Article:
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Discussion Starter · #1 ·
Ok, I did do a search, and didn't find a whole lot of information out there about these...

Does anyone effectively use Flourex fixtures? Are they really as bright as they say they are?

I know they only run at 6500K, but there is a fella on ebay that sells a filter that will bring it up to 10,000K. Has anyone tried that?
 

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Discussion Starter · #3 ·
Of course not...

I couldn't find it on HD's website, and I can't get to ebay from work.

It's a fairly large PC type bulb. It says it's equivalent to a 500W incandescent bulb, but only uses 65W. Seems to be pretty darn bright.

I went ahead and bought one at lunch today, but haven't even taken it out of the box yet. The color temp is a little warm for my preference, but with the 10,000K filter it's getting closer. I'd like to be more around 14000K.
 

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those lights are great for hanging over grow out tanks where you are looking for growth and not necessarily pretty to look at.

i would not put a filter on that. it will totally negate what the light is doing. it will filter out the yellow which is the spectrum of light critters need for photosynthesis. it will also block out a fair amount of the light output of the light also.

those lights also quickly get covered up with salt creep, so keep an eye on them. L.O.A also makes a 100w version for $60.

G~
 

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Discussion Starter · #6 ·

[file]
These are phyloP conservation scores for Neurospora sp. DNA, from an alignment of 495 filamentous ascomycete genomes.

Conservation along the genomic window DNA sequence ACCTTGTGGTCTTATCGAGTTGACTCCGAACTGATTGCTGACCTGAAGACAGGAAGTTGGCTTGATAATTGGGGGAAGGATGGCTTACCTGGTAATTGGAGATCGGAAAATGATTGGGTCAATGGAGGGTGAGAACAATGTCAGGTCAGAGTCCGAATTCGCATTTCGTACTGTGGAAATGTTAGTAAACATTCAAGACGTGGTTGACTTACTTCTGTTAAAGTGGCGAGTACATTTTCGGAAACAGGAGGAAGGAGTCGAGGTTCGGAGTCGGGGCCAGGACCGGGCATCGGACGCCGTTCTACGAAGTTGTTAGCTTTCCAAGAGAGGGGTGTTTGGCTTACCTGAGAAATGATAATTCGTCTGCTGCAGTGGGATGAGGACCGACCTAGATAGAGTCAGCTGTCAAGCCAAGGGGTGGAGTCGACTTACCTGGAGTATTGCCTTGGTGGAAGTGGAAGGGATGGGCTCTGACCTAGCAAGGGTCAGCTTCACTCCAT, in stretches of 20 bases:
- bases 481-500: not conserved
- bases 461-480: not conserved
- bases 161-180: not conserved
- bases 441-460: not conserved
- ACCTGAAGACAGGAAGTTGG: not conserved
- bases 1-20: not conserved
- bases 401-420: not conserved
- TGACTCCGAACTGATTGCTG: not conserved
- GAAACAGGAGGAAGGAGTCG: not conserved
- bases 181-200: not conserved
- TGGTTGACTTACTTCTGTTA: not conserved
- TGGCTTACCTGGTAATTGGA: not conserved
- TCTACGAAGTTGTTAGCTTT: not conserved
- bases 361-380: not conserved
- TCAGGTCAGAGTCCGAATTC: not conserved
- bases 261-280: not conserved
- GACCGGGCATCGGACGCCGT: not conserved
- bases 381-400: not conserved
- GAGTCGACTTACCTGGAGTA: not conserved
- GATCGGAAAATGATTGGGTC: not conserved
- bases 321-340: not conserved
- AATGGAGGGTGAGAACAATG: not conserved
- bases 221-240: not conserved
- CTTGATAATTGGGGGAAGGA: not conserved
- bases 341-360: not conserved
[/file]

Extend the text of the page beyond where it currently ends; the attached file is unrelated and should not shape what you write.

Will photosynthesis not take place at 10,000k? If that's the case, how does it work with MH bulbs that are 10,000+ K?
 

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the reason MH bulbs are used and not various other bulb types is that the gas composition can be changed to adjust the spectrum. it is still a mix of various gasses. each gas produces a spectrum, i do not know which gas produces which spectrum though. it looks 10K overal to us, but it still has a significant amount of light throughout the entire light spectrum.

flourescent tubes can also be adjusted the same way.

when you use a filter on a bulb you block out all of the rest of the light spectrum except for the colour you see.

as you go higher up in K on a bulb the less energy produced for photosynthesis. lucky for us the corals can find other methods to feed besides photosynthesis. this is why algae can not grow while corals can with these higher K bulbs. pretty much regardless of the nutrient levels. you can get away with some pretty high nutrient levels in a system if you use higher K bulbs. the drawback is you can really hinder the growth rates of these corals.

G~
 
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